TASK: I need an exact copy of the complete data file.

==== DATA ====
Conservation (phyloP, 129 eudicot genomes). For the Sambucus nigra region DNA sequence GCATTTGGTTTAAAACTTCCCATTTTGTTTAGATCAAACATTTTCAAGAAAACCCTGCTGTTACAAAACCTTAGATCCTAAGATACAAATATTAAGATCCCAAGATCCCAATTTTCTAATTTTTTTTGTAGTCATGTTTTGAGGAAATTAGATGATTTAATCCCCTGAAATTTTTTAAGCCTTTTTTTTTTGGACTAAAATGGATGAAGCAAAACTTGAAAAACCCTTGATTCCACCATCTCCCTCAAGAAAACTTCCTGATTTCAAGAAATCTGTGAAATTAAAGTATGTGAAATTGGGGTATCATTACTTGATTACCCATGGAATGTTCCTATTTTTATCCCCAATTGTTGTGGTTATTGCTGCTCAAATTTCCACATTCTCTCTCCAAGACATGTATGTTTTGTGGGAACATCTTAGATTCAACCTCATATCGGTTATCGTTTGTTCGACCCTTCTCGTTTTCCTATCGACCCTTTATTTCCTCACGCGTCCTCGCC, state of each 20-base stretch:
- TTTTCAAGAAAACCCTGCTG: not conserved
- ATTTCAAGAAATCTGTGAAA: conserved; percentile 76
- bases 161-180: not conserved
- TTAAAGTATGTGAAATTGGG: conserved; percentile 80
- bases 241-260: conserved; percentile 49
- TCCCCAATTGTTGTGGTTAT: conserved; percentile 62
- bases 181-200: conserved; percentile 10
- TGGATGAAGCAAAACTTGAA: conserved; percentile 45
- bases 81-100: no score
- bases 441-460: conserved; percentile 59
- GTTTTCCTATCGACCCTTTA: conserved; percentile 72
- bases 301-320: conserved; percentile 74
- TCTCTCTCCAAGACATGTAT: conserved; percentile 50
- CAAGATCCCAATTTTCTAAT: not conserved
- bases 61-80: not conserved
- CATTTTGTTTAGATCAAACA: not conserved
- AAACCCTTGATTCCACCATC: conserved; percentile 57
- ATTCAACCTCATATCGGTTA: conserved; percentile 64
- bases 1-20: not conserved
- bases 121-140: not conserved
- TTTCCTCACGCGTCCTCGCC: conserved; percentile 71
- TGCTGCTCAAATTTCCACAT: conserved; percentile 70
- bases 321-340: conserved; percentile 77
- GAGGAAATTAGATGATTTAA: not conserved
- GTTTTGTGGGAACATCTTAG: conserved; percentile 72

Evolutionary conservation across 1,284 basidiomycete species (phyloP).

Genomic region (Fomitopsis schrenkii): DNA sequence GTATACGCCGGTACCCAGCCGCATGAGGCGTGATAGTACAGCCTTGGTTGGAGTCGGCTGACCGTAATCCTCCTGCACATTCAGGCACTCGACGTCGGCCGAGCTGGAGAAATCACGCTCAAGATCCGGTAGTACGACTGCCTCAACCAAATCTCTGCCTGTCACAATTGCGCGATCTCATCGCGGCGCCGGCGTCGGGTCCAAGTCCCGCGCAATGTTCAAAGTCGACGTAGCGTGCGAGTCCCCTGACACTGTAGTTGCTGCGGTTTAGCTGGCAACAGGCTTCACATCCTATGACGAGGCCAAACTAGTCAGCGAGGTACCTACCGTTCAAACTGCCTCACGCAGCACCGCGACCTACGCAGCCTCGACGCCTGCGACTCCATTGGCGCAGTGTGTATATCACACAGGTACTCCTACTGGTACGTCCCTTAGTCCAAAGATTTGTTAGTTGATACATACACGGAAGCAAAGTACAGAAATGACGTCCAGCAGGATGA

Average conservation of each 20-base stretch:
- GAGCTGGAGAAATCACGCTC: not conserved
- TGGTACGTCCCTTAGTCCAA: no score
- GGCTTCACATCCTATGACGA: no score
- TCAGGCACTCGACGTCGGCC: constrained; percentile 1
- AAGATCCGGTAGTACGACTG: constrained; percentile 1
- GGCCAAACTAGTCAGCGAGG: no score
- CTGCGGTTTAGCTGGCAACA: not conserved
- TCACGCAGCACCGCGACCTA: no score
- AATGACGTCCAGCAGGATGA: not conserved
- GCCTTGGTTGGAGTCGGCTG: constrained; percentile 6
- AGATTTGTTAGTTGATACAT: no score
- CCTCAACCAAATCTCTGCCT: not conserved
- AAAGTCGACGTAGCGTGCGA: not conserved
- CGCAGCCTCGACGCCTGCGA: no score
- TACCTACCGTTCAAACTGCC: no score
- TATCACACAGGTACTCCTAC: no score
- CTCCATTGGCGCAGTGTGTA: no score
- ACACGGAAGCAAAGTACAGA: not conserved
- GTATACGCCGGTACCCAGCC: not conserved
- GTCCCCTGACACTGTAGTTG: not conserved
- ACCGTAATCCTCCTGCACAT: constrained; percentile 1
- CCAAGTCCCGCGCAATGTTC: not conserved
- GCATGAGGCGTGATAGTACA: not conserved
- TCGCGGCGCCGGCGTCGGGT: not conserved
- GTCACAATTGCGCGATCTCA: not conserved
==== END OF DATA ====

Conservation (phyloP, 129 eudicot genomes). For the Sambucus nigra region DNA sequence GCATTTGGTTTAAAACTTCCCATTTTGTTTAGATCAAACATTTTCAAGAAAACCCTGCTGTTACAAAACCTTAGATCCTAAGATACAAATATTAAGATCCCAAGATCCCAATTTTCTAATTTTTTTTGTAGTCATGTTTTGAGGAAATTAGATGATTTAATCCCCTGAAATTTTTTAAGCCTTTTTTTTTTGGACTAAAATGGATGAAGCAAAACTTGAAAAACCCTTGATTCCACCATCTCCCTCAAGAAAACTTCCTGATTTCAAGAAATCTGTGAAATTAAAGTATGTGAAATTGGGGTATCATTACTTGATTACCCATGGAATGTTCCTATTTTTATCCCCAATTGTTGTGGTTATTGCTGCTCAAATTTCCACATTCTCTCTCCAAGACATGTATGTTTTGTGGGAACATCTTAGATTCAACCTCATATCGGTTATCGTTTGTTCGACCCTTCTCGTTTTCCTATCGACCCTTTATTTCCTCACGCGTCCTCGCC, state of each 20-base stretch:
- TTTTCAAGAAAACCCTGCTG: not conserved
- ATTTCAAGAAATCTGTGAAA: conserved; percentile 76
- bases 161-180: not conserved
- TTAAAGTATGTGAAATTGGG: conserved; percentile 80
- bases 241-260: conserved; percentile 49
- TCCCCAATTGTTGTGGTTAT: conserved; percentile 62
- bases 181-200: conserved; percentile 10
- TGGATGAAGCAAAACTTGAA: conserved; percentile 45
- bases 81-100: no score
- bases 441-460: conserved; percentile 59
- GTTTTCCTATCGACCCTTTA: conserved; percentile 72
- bases 301-320: conserved; percentile 74
- TCTCTCTCCAAGACATGTAT: conserved; percentile 50
- CAAGATCCCAATTTTCTAAT: not conserved
- bases 61-80: not conserved
- CATTTTGTTTAGATCAAACA: not conserved
- AAACCCTTGATTCCACCATC: conserved; percentile 57
- ATTCAACCTCATATCGGTTA: conserved; percentile 64
- bases 1-20: not conserved
- bases 121-140: not conserved
- TTTCCTCACGCGTCCTCGCC: conserved; percentile 71
- TGCTGCTCAAATTTCCACAT: conserved; percentile 70
- bases 321-340: conserved; percentile 77
- GAGGAAATTAGATGATTTAA: not conserved
- GTTTTGTGGGAACATCTTAG: conserved; percentile 72

Evolutionary conservation across 1,284 basidiomycete species (phyloP).

Genomic region (Fomitopsis schrenkii): DNA sequence GTATACGCCGGTACCCAGCCGCATGAGGCGTGATAGTACAGCCTTGGTTGGAGTCGGCTGACCGTAATCCTCCTGCACATTCAGGCACTCGACGTCGGCCGAGCTGGAGAAATCACGCTCAAGATCCGGTAGTACGACTGCCTCAACCAAATCTCTGCCTGTCACAATTGCGCGATCTCATCGCGGCGCCGGCGTCGGGTCCAAGTCCCGCGCAATGTTCAAAGTCGACGTAGCGTGCGAGTCCCCTGACACTGTAGTTGCTGCGGTTTAGCTGGCAACAGGCTTCACATCCTATGACGAGGCCAAACTAGTCAGCGAGGTACCTACCGTTCAAACTGCCTCACGCAGCACCGCGACCTACGCAGCCTCGACGCCTGCGACTCCATTGGCGCAGTGTGTATATCACACAGGTACTCCTACTGGTACGTCCCTTAGTCCAAAGATTTGTTAGTTGATACATACACGGAAGCAAAGTACAGAAATGACGTCCAGCAGGATGA

Average conservation of each 20-base stretch:
- GAGCTGGAGAAATCACGCTC: not conserved
- TGGTACGTCCCTTAGTCCAA: no score
- GGCTTCACATCCTATGACGA: no score
- TCAGGCACTCGACGTCGGCC: constrained; percentile 1
- AAGATCCGGTAGTACGACTG: constrained; percentile 1
- GGCCAAACTAGTCAGCGAGG: no score
- CTGCGGTTTAGCTGGCAACA: not conserved
- TCACGCAGCACCGCGACCTA: no score
- AATGACGTCCAGCAGGATGA: not conserved
- GCCTTGGTTGGAGTCGGCTG: constrained; percentile 6
- AGATTTGTTAGTTGATACAT: no score
- CCTCAACCAAATCTCTGCCT: not conserved
- AAAGTCGACGTAGCGTGCGA: not conserved
- CGCAGCCTCGACGCCTGCGA: no score
- TACCTACCGTTCAAACTGCC: no score
- TATCACACAGGTACTCCTAC: no score
- CTCCATTGGCGCAGTGTGTA: no score
- ACACGGAAGCAAAGTACAGA: not conserved
- GTATACGCCGGTACCCAGCC: not conserved
- GTCCCCTGACACTGTAGTTG: not conserved
- ACCGTAATCCTCCTGCACAT: constrained; percentile 1
- CCAAGTCCCGCGCAATGTTC: not conserved
- GCATGAGGCGTGATAGTACA: not conserved
- TCGCGGCGCCGGCGTCGGGT: not conserved
- GTCACAATTGCGCGATCTCA: not conserved